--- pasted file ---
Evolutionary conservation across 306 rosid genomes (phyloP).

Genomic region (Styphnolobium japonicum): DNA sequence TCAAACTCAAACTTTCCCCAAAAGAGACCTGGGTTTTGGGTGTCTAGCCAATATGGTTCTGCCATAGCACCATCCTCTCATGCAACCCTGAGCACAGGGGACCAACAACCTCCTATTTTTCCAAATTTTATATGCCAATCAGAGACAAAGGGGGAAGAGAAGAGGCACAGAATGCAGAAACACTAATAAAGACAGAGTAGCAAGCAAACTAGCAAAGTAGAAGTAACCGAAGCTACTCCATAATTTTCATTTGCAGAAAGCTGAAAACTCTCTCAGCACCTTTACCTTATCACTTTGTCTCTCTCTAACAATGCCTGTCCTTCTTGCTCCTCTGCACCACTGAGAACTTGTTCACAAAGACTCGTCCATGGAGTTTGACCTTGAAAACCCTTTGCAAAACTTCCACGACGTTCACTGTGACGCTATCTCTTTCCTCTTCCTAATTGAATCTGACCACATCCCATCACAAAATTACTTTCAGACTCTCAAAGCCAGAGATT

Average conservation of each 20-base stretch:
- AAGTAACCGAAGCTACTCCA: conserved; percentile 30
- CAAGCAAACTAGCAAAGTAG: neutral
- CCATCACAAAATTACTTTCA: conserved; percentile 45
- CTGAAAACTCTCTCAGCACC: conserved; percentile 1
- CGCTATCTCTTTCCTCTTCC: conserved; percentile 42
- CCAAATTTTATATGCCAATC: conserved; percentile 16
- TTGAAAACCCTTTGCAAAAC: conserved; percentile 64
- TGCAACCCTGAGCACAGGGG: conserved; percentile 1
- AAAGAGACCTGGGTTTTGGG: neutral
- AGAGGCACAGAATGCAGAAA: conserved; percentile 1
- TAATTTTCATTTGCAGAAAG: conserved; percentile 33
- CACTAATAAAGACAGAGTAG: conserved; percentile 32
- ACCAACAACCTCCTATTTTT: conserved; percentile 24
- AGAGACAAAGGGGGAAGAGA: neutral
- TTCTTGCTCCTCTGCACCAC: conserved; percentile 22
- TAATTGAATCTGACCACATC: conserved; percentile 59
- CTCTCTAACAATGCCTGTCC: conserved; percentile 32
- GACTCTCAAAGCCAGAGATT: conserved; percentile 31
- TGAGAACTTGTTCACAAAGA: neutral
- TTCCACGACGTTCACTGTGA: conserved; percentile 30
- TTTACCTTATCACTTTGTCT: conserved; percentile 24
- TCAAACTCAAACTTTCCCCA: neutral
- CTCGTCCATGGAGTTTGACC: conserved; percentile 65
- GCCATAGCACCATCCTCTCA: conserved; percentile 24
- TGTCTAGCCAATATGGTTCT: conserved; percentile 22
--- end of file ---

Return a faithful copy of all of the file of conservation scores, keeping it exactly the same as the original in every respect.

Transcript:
Evolutionary conservation across 306 rosid genomes (phyloP).

Genomic region (Styphnolobium japonicum): DNA sequence TCAAACTCAAACTTTCCCCAAAAGAGACCTGGGTTTTGGGTGTCTAGCCAATATGGTTCTGCCATAGCACCATCCTCTCATGCAACCCTGAGCACAGGGGACCAACAACCTCCTATTTTTCCAAATTTTATATGCCAATCAGAGACAAAGGGGGAAGAGAAGAGGCACAGAATGCAGAAACACTAATAAAGACAGAGTAGCAAGCAAACTAGCAAAGTAGAAGTAACCGAAGCTACTCCATAATTTTCATTTGCAGAAAGCTGAAAACTCTCTCAGCACCTTTACCTTATCACTTTGTCTCTCTCTAACAATGCCTGTCCTTCTTGCTCCTCTGCACCACTGAGAACTTGTTCACAAAGACTCGTCCATGGAGTTTGACCTTGAAAACCCTTTGCAAAACTTCCACGACGTTCACTGTGACGCTATCTCTTTCCTCTTCCTAATTGAATCTGACCACATCCCATCACAAAATTACTTTCAGACTCTCAAAGCCAGAGATT

Average conservation of each 20-base stretch:
- AAGTAACCGAAGCTACTCCA: conserved; percentile 30
- CAAGCAAACTAGCAAAGTAG: neutral
- CCATCACAAAATTACTTTCA: conserved; percentile 45
- CTGAAAACTCTCTCAGCACC: conserved; percentile 1
- CGCTATCTCTTTCCTCTTCC: conserved; percentile 42
- CCAAATTTTATATGCCAATC: conserved; percentile 16
- TTGAAAACCCTTTGCAAAAC: conserved; percentile 64
- TGCAACCCTGAGCACAGGGG: conserved; percentile 1
- AAAGAGACCTGGGTTTTGGG: neutral
- AGAGGCACAGAATGCAGAAA: conserved; percentile 1
- TAATTTTCATTTGCAGAAAG: conserved; percentile 33
- CACTAATAAAGACAGAGTAG: conserved; percentile 32
- ACCAACAACCTCCTATTTTT: conserved; percentile 24
- AGAGACAAAGGGGGAAGAGA: neutral
- TTCTTGCTCCTCTGCACCAC: conserved; percentile 22
- TAATTGAATCTGACCACATC: conserved; percentile 59
- CTCTCTAACAATGCCTGTCC: conserved; percentile 32
- GACTCTCAAAGCCAGAGATT: conserved; percentile 31
- TGAGAACTTGTTCACAAAGA: neutral
- TTCCACGACGTTCACTGTGA: conserved; percentile 30
- TTTACCTTATCACTTTGTCT: conserved; percentile 24
- TCAAACTCAAACTTTCCCCA: neutral
- CTCGTCCATGGAGTTTGACC: conserved; percentile 65
- GCCATAGCACCATCCTCTCA: conserved; percentile 24
- TGTCTAGCCAATATGGTTCT: conserved; percentile 22